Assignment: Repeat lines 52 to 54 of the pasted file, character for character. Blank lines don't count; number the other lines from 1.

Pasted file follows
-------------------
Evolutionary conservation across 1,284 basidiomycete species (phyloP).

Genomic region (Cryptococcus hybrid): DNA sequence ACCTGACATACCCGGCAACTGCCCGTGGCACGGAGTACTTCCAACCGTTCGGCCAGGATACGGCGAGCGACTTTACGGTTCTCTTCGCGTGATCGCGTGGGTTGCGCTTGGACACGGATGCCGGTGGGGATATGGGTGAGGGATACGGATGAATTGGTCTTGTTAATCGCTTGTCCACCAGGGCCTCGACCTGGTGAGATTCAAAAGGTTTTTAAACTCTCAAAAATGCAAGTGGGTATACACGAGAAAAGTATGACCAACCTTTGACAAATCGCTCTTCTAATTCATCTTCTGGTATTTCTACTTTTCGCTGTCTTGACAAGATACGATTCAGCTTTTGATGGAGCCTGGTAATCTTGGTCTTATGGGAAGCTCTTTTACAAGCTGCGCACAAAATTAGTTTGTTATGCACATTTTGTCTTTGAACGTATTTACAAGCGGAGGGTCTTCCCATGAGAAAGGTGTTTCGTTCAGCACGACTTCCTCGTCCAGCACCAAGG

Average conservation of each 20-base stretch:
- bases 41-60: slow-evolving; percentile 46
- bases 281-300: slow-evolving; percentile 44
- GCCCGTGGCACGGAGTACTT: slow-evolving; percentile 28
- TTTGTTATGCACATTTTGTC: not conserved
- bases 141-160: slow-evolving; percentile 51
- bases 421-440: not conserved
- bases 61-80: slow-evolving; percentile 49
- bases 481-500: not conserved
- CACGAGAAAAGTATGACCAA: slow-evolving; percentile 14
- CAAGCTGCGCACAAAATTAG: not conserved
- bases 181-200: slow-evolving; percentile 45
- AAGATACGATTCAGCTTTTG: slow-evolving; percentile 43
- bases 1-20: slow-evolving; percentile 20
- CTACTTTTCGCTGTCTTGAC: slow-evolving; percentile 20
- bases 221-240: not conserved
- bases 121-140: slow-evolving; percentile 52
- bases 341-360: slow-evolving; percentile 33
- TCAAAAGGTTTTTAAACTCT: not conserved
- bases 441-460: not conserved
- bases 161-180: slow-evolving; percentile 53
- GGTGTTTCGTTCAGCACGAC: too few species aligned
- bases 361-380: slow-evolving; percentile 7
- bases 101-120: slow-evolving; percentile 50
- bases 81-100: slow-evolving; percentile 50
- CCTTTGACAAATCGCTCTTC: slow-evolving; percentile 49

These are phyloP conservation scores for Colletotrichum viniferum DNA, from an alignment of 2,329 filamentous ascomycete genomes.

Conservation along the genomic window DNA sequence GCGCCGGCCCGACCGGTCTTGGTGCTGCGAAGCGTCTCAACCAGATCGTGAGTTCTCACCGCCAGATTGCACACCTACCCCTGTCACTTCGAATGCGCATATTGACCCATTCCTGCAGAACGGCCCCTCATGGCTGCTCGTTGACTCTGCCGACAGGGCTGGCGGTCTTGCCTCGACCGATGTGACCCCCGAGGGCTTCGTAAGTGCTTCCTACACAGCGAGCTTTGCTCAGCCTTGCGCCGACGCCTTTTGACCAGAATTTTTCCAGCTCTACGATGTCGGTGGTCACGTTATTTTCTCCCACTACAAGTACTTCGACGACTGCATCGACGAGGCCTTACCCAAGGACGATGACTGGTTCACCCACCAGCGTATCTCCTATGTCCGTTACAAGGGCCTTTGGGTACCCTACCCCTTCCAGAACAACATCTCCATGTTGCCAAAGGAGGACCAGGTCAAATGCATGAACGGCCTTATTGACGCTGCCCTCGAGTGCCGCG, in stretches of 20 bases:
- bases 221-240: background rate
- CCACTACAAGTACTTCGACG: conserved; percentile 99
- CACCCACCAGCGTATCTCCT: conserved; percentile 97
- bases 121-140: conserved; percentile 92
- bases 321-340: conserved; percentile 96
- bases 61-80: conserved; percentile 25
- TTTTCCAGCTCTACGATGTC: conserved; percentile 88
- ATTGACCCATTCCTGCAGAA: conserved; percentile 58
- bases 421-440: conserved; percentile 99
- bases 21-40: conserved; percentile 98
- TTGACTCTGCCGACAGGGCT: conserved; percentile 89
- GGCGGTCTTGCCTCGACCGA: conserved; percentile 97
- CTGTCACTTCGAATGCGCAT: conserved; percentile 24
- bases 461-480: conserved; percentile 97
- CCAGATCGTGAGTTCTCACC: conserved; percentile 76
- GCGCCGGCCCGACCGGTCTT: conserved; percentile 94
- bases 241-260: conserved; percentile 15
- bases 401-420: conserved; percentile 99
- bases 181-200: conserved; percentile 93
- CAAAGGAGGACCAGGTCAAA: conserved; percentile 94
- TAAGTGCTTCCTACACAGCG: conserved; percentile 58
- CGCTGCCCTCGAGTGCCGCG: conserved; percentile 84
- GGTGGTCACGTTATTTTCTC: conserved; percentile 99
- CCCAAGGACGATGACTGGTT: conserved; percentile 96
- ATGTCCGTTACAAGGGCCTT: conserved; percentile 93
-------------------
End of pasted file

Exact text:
- CGCTGCCCTCGAGTGCCGCG: conserved; percentile 84
- GGTGGTCACGTTATTTTCTC: conserved; percentile 99
- CCCAAGGACGATGACTGGTT: conserved; percentile 96